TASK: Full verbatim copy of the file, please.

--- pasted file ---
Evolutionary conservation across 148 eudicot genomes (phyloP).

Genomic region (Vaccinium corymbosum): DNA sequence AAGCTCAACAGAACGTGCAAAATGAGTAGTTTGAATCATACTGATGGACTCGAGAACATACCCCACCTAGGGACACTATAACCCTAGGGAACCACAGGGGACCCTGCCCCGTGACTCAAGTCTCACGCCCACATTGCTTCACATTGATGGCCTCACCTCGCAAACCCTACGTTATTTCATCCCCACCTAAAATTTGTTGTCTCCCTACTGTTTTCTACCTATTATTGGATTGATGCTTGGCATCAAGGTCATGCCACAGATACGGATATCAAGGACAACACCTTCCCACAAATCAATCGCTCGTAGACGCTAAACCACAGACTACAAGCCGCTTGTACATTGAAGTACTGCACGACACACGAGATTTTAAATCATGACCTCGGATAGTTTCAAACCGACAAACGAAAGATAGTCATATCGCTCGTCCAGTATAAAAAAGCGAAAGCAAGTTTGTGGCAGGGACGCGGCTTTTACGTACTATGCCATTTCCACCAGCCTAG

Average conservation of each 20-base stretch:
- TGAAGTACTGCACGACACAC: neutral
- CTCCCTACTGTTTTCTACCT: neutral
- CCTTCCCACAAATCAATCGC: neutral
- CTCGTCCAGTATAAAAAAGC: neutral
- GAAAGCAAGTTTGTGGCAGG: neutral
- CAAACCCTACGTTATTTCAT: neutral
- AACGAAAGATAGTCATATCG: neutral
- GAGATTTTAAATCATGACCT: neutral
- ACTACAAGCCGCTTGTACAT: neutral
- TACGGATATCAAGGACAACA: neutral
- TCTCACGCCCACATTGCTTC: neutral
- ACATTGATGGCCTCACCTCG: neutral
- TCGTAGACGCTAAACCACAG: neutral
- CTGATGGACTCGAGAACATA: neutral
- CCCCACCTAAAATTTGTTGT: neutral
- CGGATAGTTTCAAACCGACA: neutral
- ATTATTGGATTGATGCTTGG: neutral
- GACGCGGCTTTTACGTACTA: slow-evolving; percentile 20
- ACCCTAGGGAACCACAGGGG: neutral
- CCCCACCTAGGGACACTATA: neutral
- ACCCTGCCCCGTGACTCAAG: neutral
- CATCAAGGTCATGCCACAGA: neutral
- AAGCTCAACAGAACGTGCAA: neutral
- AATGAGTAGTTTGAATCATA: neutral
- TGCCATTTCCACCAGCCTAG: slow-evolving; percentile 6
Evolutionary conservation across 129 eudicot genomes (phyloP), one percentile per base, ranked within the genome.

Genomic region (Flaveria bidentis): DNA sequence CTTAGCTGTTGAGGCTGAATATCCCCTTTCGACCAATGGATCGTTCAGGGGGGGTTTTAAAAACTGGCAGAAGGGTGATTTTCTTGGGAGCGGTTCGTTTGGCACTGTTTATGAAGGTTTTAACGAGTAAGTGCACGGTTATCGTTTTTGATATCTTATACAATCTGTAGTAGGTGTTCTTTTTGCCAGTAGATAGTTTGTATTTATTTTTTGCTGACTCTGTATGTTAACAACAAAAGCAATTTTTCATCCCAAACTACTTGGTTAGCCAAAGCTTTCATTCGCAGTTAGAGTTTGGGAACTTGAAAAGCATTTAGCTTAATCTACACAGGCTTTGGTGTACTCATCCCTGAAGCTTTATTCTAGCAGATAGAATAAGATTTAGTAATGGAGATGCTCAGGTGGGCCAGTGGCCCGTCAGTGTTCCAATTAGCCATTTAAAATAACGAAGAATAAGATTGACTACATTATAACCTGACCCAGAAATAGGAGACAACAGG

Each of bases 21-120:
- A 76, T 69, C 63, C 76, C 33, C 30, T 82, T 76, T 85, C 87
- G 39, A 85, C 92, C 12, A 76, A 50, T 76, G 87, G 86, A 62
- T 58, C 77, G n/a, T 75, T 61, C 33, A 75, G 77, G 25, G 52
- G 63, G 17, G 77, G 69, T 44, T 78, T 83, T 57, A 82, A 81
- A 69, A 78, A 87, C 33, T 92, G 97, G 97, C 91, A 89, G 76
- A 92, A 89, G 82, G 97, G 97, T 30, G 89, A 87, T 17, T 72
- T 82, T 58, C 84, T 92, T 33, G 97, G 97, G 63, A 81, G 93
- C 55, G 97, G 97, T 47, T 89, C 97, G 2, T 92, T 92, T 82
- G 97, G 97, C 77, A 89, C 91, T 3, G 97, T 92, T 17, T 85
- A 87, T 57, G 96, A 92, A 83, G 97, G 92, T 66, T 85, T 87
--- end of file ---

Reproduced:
Evolutionary conservation across 148 eudicot genomes (phyloP).

Genomic region (Vaccinium corymbosum): DNA sequence AAGCTCAACAGAACGTGCAAAATGAGTAGTTTGAATCATACTGATGGACTCGAGAACATACCCCACCTAGGGACACTATAACCCTAGGGAACCACAGGGGACCCTGCCCCGTGACTCAAGTCTCACGCCCACATTGCTTCACATTGATGGCCTCACCTCGCAAACCCTACGTTATTTCATCCCCACCTAAAATTTGTTGTCTCCCTACTGTTTTCTACCTATTATTGGATTGATGCTTGGCATCAAGGTCATGCCACAGATACGGATATCAAGGACAACACCTTCCCACAAATCAATCGCTCGTAGACGCTAAACCACAGACTACAAGCCGCTTGTACATTGAAGTACTGCACGACACACGAGATTTTAAATCATGACCTCGGATAGTTTCAAACCGACAAACGAAAGATAGTCATATCGCTCGTCCAGTATAAAAAAGCGAAAGCAAGTTTGTGGCAGGGACGCGGCTTTTACGTACTATGCCATTTCCACCAGCCTAG

Average conservation of each 20-base stretch:
- TGAAGTACTGCACGACACAC: neutral
- CTCCCTACTGTTTTCTACCT: neutral
- CCTTCCCACAAATCAATCGC: neutral
- CTCGTCCAGTATAAAAAAGC: neutral
- GAAAGCAAGTTTGTGGCAGG: neutral
- CAAACCCTACGTTATTTCAT: neutral
- AACGAAAGATAGTCATATCG: neutral
- GAGATTTTAAATCATGACCT: neutral
- ACTACAAGCCGCTTGTACAT: neutral
- TACGGATATCAAGGACAACA: neutral
- TCTCACGCCCACATTGCTTC: neutral
- ACATTGATGGCCTCACCTCG: neutral
- TCGTAGACGCTAAACCACAG: neutral
- CTGATGGACTCGAGAACATA: neutral
- CCCCACCTAAAATTTGTTGT: neutral
- CGGATAGTTTCAAACCGACA: neutral
- ATTATTGGATTGATGCTTGG: neutral
- GACGCGGCTTTTACGTACTA: slow-evolving; percentile 20
- ACCCTAGGGAACCACAGGGG: neutral
- CCCCACCTAGGGACACTATA: neutral
- ACCCTGCCCCGTGACTCAAG: neutral
- CATCAAGGTCATGCCACAGA: neutral
- AAGCTCAACAGAACGTGCAA: neutral
- AATGAGTAGTTTGAATCATA: neutral
- TGCCATTTCCACCAGCCTAG: slow-evolving; percentile 6
Evolutionary conservation across 129 eudicot genomes (phyloP), one percentile per base, ranked within the genome.

Genomic region (Flaveria bidentis): DNA sequence CTTAGCTGTTGAGGCTGAATATCCCCTTTCGACCAATGGATCGTTCAGGGGGGGTTTTAAAAACTGGCAGAAGGGTGATTTTCTTGGGAGCGGTTCGTTTGGCACTGTTTATGAAGGTTTTAACGAGTAAGTGCACGGTTATCGTTTTTGATATCTTATACAATCTGTAGTAGGTGTTCTTTTTGCCAGTAGATAGTTTGTATTTATTTTTTGCTGACTCTGTATGTTAACAACAAAAGCAATTTTTCATCCCAAACTACTTGGTTAGCCAAAGCTTTCATTCGCAGTTAGAGTTTGGGAACTTGAAAAGCATTTAGCTTAATCTACACAGGCTTTGGTGTACTCATCCCTGAAGCTTTATTCTAGCAGATAGAATAAGATTTAGTAATGGAGATGCTCAGGTGGGCCAGTGGCCCGTCAGTGTTCCAATTAGCCATTTAAAATAACGAAGAATAAGATTGACTACATTATAACCTGACCCAGAAATAGGAGACAACAGG

Each of bases 21-120:
- A 76, T 69, C 63, C 76, C 33, C 30, T 82, T 76, T 85, C 87
- G 39, A 85, C 92, C 12, A 76, A 50, T 76, G 87, G 86, A 62
- T 58, C 77, G n/a, T 75, T 61, C 33, A 75, G 77, G 25, G 52
- G 63, G 17, G 77, G 69, T 44, T 78, T 83, T 57, A 82, A 81
- A 69, A 78, A 87, C 33, T 92, G 97, G 97, C 91, A 89, G 76
- A 92, A 89, G 82, G 97, G 97, T 30, G 89, A 87, T 17, T 72
- T 82, T 58, C 84, T 92, T 33, G 97, G 97, G 63, A 81, G 93
- C 55, G 97, G 97, T 47, T 89, C 97, G 2, T 92, T 92, T 82
- G 97, G 97, C 77, A 89, C 91, T 3, G 97, T 92, T 17, T 85
- A 87, T 57, G 96, A 92, A 83, G 97, G 92, T 66, T 85, T 87